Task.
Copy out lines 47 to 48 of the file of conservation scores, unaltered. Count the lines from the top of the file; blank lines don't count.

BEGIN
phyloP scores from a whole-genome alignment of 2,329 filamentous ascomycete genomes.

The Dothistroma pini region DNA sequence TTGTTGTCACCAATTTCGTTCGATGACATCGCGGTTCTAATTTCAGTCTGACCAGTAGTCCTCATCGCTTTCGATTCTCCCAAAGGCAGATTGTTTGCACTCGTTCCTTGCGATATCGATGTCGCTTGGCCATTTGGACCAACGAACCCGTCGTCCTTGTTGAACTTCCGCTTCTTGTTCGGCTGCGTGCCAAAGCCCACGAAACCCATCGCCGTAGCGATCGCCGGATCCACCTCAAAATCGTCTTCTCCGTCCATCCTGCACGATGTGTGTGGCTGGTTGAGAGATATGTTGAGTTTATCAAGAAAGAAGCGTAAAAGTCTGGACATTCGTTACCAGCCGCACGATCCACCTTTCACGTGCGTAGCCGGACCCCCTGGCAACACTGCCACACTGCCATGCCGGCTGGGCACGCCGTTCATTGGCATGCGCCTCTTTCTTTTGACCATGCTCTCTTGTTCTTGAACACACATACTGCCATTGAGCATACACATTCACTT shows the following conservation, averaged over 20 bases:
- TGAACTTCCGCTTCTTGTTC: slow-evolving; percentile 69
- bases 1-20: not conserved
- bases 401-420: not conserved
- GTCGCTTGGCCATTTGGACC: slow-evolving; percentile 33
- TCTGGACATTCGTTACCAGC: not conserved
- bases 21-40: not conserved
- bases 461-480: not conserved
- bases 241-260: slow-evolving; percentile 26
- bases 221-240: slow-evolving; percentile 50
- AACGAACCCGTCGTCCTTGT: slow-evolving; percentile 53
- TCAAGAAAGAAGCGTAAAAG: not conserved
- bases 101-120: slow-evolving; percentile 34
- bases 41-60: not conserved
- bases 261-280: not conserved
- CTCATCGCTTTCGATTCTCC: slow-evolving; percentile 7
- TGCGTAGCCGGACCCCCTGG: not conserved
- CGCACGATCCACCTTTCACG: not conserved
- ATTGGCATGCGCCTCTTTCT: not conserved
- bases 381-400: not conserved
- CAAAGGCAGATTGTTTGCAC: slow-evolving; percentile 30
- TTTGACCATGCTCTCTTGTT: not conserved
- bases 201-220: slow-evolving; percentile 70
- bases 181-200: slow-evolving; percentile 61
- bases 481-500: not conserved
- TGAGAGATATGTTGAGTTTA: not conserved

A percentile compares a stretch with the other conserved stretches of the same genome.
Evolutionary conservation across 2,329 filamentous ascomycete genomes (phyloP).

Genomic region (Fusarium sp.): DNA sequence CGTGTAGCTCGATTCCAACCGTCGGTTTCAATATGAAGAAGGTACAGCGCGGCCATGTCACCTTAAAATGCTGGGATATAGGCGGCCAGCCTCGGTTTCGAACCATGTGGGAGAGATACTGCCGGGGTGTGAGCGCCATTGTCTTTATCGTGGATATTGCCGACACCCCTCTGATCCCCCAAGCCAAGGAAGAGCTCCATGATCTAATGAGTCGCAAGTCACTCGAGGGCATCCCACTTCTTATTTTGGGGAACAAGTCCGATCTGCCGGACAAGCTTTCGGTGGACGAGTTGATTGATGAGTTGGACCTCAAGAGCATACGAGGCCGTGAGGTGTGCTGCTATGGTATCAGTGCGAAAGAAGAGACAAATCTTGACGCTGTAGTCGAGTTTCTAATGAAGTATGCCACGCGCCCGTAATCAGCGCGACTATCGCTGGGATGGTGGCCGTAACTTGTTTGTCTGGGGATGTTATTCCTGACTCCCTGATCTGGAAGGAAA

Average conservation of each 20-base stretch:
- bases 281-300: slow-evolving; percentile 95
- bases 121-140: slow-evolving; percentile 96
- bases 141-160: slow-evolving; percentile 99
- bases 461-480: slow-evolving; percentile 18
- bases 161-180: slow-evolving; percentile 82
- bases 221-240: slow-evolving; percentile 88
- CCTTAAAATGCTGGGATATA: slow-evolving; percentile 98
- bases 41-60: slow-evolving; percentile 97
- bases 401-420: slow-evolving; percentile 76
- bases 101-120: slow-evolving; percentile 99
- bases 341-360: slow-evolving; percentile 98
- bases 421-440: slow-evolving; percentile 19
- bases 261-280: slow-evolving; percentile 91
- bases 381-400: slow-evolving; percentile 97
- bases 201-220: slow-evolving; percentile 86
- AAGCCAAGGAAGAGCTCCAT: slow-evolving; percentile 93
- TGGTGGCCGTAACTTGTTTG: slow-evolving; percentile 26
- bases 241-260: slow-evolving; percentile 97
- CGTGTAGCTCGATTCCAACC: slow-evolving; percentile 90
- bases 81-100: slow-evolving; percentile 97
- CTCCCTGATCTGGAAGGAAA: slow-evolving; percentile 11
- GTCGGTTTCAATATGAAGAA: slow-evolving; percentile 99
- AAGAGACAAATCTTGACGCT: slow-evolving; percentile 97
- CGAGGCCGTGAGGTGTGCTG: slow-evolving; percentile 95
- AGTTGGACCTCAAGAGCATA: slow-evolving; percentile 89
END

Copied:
- AAGCCAAGGAAGAGCTCCAT: slow-evolving; percentile 93
- TGGTGGCCGTAACTTGTTTG: slow-evolving; percentile 26